Ronald McDonald recruits a new posse

March 29, 2005
Globe and Mail
By Keith McArthur

Eminem and 50 Cent could soon have a new lyrical weapon to add to their arsenal: the Big Mac.

McDonald's in the United States wants hip-hop artists to rap about the burger — and is willing to pay them if they write it into their songs.

It's the latest twist on paid product placement as marketers look for new ways to reach teenagers who are turning away from television and spending more time with video games, the Internet and music.

"It's an extension of a long movement. People have paid for their brand names to be in movies and in television and in books . . . so why not in songs? It's the next logical move," said Alan Middleton, marketing professor at York University's Schulich School of Business.

McDonald's won't say exactly how the program works and what it pays, citing competitive reasons.

But Maven Strategies, the company McDonald's hired to negotiate its hip-hop deals, says the program will be similar to one it ran for Seagram's Gin.

That program saw hip-hop artists paid $1 to $5 (U.S.) every time a branded song was played on any radio station in the United States. The fee depended on how prominently the brand was used in the song.

One of those songs, Freek-a-leek by Petey Pablo became a top hip-hop song last year. That song includes the lyrics: "Now I got to give a shout out to Seagram's Gin, cause I'm drinkin' it and they payin' me for it."

McDonald's spokesman Walt Rider said the company wants to connect with young customers in "relevant, culturally significant ways." He said McDonald's will have final approval over any lyrics incorporating the Big Mac brand to ensure that it is done in an "appropriate setting."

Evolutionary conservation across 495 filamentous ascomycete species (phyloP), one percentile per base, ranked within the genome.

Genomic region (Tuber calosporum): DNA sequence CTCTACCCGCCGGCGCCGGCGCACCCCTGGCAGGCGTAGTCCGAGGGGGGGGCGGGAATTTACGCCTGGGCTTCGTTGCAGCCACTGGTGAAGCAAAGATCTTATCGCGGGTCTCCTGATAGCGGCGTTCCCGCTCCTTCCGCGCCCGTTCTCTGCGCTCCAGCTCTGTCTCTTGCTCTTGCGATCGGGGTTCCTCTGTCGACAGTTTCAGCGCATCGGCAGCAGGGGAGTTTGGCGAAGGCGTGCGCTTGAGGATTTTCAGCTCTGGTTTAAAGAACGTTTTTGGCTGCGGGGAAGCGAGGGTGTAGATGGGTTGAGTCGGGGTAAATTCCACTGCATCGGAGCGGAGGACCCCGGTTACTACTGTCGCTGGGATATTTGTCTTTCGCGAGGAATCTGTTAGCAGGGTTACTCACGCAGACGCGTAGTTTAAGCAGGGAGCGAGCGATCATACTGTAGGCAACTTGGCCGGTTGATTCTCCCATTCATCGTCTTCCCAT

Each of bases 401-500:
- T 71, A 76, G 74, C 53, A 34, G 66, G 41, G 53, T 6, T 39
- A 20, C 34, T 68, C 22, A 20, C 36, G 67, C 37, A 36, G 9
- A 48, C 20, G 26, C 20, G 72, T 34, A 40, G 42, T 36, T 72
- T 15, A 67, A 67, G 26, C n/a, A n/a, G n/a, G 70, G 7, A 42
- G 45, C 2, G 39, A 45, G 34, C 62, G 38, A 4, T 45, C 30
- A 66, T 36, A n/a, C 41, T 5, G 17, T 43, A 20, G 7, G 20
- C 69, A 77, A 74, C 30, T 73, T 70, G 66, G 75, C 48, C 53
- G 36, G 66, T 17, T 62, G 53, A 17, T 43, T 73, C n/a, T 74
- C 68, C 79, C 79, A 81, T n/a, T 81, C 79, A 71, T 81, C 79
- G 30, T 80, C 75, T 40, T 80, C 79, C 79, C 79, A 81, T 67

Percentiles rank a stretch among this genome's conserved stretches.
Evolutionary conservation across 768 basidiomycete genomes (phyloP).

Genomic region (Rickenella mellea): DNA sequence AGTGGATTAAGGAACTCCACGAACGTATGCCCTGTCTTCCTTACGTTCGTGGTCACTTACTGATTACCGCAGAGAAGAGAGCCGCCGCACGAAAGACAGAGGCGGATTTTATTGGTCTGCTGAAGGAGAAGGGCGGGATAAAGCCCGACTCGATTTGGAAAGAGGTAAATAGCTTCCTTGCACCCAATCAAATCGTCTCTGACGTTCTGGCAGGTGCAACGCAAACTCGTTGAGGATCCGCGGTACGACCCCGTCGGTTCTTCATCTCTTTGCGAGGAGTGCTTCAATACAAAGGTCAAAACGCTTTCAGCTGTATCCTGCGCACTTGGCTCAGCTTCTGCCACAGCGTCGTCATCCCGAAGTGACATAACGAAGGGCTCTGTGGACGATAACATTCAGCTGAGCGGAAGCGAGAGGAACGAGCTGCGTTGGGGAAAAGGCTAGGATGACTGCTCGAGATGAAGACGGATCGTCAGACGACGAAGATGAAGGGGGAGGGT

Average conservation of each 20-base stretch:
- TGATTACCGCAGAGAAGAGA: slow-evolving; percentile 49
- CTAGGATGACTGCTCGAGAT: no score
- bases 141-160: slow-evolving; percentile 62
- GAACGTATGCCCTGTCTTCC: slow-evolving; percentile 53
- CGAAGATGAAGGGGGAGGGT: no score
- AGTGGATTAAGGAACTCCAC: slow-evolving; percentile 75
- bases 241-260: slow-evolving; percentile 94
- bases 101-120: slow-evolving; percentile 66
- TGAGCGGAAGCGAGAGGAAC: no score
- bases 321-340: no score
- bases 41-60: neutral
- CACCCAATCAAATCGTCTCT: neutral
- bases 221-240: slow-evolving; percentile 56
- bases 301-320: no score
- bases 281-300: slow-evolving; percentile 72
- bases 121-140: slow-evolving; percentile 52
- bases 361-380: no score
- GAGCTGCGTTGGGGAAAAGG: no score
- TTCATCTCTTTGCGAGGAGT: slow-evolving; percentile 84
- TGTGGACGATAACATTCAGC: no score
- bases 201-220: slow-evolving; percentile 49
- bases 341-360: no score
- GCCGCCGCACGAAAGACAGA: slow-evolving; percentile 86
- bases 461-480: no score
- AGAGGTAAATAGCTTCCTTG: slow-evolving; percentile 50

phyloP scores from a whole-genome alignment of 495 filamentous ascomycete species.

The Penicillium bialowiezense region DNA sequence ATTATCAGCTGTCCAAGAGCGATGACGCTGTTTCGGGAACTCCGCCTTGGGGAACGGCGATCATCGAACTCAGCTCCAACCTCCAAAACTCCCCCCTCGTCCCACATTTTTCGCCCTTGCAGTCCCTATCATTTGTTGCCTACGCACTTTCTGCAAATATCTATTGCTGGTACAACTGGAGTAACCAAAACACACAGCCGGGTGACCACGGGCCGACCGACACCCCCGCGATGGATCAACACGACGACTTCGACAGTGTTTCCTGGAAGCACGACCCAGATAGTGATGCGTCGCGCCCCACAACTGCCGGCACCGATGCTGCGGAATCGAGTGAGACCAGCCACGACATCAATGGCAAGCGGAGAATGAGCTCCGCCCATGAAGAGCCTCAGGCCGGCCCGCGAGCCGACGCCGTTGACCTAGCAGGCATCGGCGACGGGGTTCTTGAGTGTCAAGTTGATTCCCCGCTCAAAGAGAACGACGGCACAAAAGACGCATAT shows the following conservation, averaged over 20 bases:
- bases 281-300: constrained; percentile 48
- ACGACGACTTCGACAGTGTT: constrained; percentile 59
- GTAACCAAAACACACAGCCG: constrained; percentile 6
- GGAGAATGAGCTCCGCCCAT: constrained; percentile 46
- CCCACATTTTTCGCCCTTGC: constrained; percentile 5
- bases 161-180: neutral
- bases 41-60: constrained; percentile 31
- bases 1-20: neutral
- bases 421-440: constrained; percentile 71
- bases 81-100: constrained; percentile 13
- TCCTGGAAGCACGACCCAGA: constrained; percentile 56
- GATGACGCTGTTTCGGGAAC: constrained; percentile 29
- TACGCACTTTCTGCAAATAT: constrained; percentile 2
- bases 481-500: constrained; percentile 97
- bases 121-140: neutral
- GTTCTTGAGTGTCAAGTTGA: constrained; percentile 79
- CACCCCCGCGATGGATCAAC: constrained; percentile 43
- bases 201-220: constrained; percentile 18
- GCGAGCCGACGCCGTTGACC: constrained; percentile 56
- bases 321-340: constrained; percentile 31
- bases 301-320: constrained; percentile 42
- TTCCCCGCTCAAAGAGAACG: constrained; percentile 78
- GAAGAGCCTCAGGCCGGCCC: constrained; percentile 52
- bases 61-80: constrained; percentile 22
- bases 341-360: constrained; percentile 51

(A spokesman for McDonald's Restaurants of Canada said the company is not looking at introducing the program in Canada.)

Hip hop has become the fastest growing genre of music in the United States, and dominates the play lists of Top 40 radio stations.

Hip-hop artists have a long history of mentioning products in their music — especially luxury brands such as Cristal Champagne and Mercedes-Benz. Occasionally, they would be rewarded by the manufacturer with crates of booze or other products as a "thank you."

"What we've seen in the past is that a lot of the hip-hop artists and their managers and the record labels have really done a good job of creating relationships with a lot of different corporations, . . ." said Tony Rome, president and chief executive officer of Maven Strategies.

Agenda Inc., a San Francisco company that advises clients on the interaction between brands and culture, publishes an annual list of the brands most often mentioned on songs in the Billboard Top 20. About 95 per cent of those mentions come from hip hop.

The most frequently mentioned brands last year were Cadillac, (70 times) Hennessey (69), Mercedes (63), Rolls-Royce (62), and Gucci (49).

Lucian James, president of Agenda, said he's not convinced that paying hip-hop artists to rap about the Big Mac will work. He said the demographic McDonald's is trying to reach is marketing savvy. They will know the mentions are paid product placements, he said, which makes them less effective.

"It's a little counter-intuitive for me, because I guess what McDonald's is trying to do with this is gain authenticity among their target audience. But . . . the way they're going about it in itself isn't that authentic," he said.

McDonald's received one mention last year in a Top 20 song: Lifestyles of the Rich and Famous by Good Charlotte. Those lyrics — "and did you know if you were caught and you were smoking crack McDonalds wouldn't even want to take it back" — aren't likely the sort that McDonald's would pay for.